– I am very interested in seeing how John Skelton reacts to this start. Seattle is not an easy place to play. He struggled against the Seahawks’ defense in the opener this season before getting hurt. But as he noted Wednesday, he gets another opportunity, one that if not for the major problems of Ryan Lindley, he probably would not have gotten.
I don’t know if there is less pressure on Skelton or more. Obviously coach Ken Whisenhunt proved he’d go to Lindley. Then again, after seeing where Lindley is in his development, it’s tough to see the Cards turning to him again. Impossible not to watch that storyline play out.
– Safety Kerry Rhodes said this week, talking about how the defensive players can’t talk bad about the offense, that until the defense holds a team to zero points and zero yards, they have to tend to their own business. Zero yards? Hyperbole. Zero points? Defensive coordinator Ray Horton was asked if that was realistic.
“That’s probably every defensive player’s mantra,” Horton said. “Is it realistic? Sometimes it is. I think it is the mentality they have which I love, that they think that way.”
– I think the Cards should have defensive end Calais Campbell back this week, a good thing because Campbell always plays well against the Seahawks. Then again, I thought Campbell was going to play in New York, so I will wait and see on that one.
– A final capper on the Kerry Rhodes-Darnell Dockett dustup, where Rhodes said it wasn’t a big deal and Dockett said he was sorry but he was never going to quit. The reference was to the unsaid-yet-out-there reason that the Cards’ decision to try and let the Jets score at the end of last week’s game – statistically, the best way (however long of a shot it was) to try and win – was at the root of the problem. So Horton was asked his philosophy about letting a team score.
“The ultimate goal is to win the game, whether you give up the safety, whether you give up a touchdown,” Horton said. “My philosophy is whatever it takes to win the game. If it means doing that I’d do it to give ourselves a chance. I asked Coach (Ken Whisenhunt) to do it for time reasons.”
(We won’t go into the details yet again of the situation. I know some of you disagree with the strategy and agree with Dockett’s take. I covered it here.)
– OK, maybe one more point: Mike Jurecki of XTRA broke the news that Dockett was fined six figures by the team and could have his playing time limited in Seattle for what went down. Whisenhunt has made it plain whatever was happening with the situation was going to be handled internally and not commented upon. Clearly, the Cardinals did not agree with Dockett’s take. (Kent Somers is now also reporting the fine and said it was because of both the fight and not heeding the coach’s call.) We’ll see on Sunday about the playing time issue.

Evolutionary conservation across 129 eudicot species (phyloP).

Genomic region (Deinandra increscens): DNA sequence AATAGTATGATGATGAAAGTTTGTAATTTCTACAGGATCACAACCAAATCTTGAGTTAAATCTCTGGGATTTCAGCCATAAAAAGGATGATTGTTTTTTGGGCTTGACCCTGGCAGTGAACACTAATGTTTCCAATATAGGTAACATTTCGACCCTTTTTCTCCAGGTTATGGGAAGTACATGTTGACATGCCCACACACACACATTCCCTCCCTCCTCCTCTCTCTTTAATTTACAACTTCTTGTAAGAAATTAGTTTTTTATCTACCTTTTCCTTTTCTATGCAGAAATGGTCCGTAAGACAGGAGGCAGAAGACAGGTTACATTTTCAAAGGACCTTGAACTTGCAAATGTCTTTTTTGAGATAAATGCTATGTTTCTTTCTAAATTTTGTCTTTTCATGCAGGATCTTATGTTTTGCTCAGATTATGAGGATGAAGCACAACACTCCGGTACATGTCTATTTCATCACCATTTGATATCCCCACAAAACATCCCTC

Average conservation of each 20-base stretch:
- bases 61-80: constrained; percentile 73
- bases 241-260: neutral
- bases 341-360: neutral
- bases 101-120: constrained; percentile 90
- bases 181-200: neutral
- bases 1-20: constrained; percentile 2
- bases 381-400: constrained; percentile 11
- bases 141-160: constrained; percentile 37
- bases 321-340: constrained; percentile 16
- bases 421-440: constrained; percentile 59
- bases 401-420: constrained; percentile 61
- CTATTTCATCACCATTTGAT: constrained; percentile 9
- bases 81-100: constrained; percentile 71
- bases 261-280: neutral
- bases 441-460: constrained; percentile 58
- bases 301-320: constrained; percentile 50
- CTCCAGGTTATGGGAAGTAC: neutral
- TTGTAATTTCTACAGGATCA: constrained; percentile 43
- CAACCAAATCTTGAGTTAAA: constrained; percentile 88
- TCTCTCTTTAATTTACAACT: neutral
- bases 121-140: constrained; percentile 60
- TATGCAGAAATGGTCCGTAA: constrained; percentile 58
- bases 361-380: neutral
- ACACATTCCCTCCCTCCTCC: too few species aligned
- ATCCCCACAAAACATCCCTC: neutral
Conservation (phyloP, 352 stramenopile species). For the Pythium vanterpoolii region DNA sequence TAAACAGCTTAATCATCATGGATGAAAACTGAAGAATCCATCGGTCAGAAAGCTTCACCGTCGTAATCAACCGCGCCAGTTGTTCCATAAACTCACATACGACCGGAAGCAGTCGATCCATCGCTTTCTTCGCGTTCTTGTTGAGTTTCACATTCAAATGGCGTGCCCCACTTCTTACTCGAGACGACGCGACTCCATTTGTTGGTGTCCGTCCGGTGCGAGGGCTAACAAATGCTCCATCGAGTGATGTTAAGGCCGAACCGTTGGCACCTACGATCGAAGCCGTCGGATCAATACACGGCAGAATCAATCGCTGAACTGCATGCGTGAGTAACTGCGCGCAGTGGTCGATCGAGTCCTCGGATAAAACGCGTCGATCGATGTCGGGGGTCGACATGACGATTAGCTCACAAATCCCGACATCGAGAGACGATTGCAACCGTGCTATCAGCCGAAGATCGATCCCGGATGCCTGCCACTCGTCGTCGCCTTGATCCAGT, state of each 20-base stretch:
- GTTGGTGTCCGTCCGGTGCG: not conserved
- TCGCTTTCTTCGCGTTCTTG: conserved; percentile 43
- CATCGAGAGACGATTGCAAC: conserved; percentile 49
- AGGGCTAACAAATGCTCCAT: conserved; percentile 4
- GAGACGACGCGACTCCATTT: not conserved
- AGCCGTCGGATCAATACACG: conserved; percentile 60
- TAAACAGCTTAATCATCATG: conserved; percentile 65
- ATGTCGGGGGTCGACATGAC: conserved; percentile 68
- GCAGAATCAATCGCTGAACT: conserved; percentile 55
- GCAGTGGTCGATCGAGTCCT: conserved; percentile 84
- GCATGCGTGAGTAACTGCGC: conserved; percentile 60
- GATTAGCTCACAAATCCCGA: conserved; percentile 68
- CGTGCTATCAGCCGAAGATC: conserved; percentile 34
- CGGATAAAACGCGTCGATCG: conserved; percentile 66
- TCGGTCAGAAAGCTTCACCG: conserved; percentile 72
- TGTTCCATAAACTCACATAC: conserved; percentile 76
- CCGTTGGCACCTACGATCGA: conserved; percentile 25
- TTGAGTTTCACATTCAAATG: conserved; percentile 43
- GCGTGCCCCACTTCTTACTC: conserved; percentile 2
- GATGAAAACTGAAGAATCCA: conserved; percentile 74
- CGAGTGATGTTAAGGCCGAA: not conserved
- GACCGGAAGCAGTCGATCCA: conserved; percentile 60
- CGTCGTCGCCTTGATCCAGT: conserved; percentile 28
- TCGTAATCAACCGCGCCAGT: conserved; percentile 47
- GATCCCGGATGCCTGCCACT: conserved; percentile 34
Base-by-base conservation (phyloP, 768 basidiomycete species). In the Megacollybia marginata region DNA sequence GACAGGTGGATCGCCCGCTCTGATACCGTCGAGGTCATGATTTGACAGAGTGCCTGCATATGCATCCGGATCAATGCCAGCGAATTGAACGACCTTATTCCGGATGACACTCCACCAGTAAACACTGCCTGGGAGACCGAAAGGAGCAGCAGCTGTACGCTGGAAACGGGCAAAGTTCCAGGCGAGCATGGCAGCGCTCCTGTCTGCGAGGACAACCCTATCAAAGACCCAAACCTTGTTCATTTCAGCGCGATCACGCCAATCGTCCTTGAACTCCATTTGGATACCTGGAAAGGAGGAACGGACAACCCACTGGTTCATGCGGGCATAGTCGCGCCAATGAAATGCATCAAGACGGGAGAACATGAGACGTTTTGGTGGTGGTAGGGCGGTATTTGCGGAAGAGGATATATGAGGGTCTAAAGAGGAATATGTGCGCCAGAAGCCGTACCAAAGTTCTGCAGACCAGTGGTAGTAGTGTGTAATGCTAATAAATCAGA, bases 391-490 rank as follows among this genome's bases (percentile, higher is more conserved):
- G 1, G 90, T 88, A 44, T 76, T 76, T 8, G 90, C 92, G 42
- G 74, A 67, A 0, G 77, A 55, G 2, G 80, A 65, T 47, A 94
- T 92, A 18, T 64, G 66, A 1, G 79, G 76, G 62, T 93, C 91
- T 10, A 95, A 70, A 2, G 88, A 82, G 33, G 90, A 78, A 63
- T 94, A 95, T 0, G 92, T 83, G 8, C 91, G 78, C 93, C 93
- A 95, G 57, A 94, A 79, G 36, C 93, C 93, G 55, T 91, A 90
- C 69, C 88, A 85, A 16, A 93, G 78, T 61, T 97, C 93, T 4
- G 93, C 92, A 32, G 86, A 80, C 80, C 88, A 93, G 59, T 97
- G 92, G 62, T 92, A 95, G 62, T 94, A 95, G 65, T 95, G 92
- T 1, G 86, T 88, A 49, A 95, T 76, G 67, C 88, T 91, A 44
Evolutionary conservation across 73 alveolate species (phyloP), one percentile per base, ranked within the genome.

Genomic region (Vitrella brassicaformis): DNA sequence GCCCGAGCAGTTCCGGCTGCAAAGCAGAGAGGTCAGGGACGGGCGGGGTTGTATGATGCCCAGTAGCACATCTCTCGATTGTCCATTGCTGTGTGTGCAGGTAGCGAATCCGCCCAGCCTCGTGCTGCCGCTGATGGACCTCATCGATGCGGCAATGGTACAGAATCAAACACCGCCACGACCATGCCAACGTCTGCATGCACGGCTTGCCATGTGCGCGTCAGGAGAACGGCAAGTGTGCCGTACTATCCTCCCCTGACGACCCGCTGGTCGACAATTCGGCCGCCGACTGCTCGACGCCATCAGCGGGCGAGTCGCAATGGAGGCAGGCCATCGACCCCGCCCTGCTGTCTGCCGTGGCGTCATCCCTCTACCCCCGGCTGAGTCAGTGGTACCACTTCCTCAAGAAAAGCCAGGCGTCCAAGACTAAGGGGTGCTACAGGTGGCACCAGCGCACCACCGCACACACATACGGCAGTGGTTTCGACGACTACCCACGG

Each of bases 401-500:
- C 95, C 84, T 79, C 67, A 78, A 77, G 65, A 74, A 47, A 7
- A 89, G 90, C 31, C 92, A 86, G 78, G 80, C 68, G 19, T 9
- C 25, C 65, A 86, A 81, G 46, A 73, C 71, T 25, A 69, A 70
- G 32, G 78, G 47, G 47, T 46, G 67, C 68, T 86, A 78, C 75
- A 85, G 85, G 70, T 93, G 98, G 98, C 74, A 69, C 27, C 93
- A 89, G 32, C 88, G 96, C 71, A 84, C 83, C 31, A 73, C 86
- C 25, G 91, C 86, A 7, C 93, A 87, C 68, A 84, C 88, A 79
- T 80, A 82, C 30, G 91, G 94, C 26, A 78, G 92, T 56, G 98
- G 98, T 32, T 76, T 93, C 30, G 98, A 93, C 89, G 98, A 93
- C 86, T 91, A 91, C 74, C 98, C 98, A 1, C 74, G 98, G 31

– UPDATE: Dockett tweeted out praise for the NFLPA so the assumption is, not surprisingly, Dockett is appealing the fine.
– That late personal foul call against nose tackle Dan Williams last week, the iffy one on Jets quarterback Greg McElroy on the sidelines? Williams was not fined for it. Still hurt though – it gave free yards on the Jets’ lone touchdown drive of the game in a 7-6 Jets win. Usually, if a player isn’t fined for a roughness call, it means the league disagreed that it should have been a penalty.
– With cornerback Brandon Browner out with a suspension, Seahawks cornerback Richard Sherman – himself facing a possible four-game suspension – will probably follow Fitz around Sunday. “I would anticipate that, if I were a betting man,” Fitzgerald said. The best on the best makes sense. It just would be nice to get Fitzgerald a handful of catches and maybe sniff 100 yards. It’s been too long. And frankly, the offense needs it.
The good news is that, after nasty forecasts earlier in the week, the rain is supposed to subside after Saturday morning in Seattle and hold off through Sunday. That’d be a plus. But the Cards have a hard game ahead to snap the losing streak. Let the fourth quarter of the season commence.
Tags: Brandon Browner, Calais Campbell, Darnell Dockett, John Skelton, Kerry Rhodes, Larry Fitzgerald, Ray Horton, Richard Sherman, Ryan Lindley, Seahawks
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When Michael Floyd, ex of Notre Dame, was drafted back in April, Seahawks cornerback Richard Sherman, ex of Stanford, decided to comment on Floyd’s arrival in the division. To be fair, Sherman was answering a question from a fan, but he tweeted “I’m going to wear him out again.” It was a reference to the yearly Stanford-Notre Dame games. When the two teams met in 2010, Floyd had eight catches for 110 yards but Stanford won handily.
The two will get a chance to go up against each other again Sunday.
Floyd said he doesn’t know Sherman at all, other than seeing him on the field. Floyd wasn’t going to be drawn into some verbal battle. “That’s some people’s personality,” Floyd said. “You take a little grain of salt with whatever he says. You play the game out on the field and whoever wins, wins.”
Sherman did apparently trash-talk A.J. Green and even Peyton Manning before his Floyd comment, so it’s not unusual. But Floyd isn’t the kind of person to get caught up in all that. He speaks evenly and thoughtfully with anything asked of him. He doesn’t look or sound like he has any interest in getting emotional, and that includes thinking about his first “real” NFL game Sunday.
“Every time I touch the field, preseason or not, I take it seriously,” Floyd said. “You never know if there is a new person out there who has never seen me play, so you always want to give your best effort.
“Sometimes when you lay in bed, you reflect with how you got here. But mostly you live it day-by-day.”
I know the next question is going to be how much Floyd will be involved Sunday. I’ve said it since he was drafted and nothing has changed — I expect him to be fourth in the pecking order behind Fitz, Roberts and Doucet, but I expect him to be in certain packages. I don’t expect him to light it up, but he’ll play a role.
Tags: Michael Floyd, Richard Sherman, Seahawks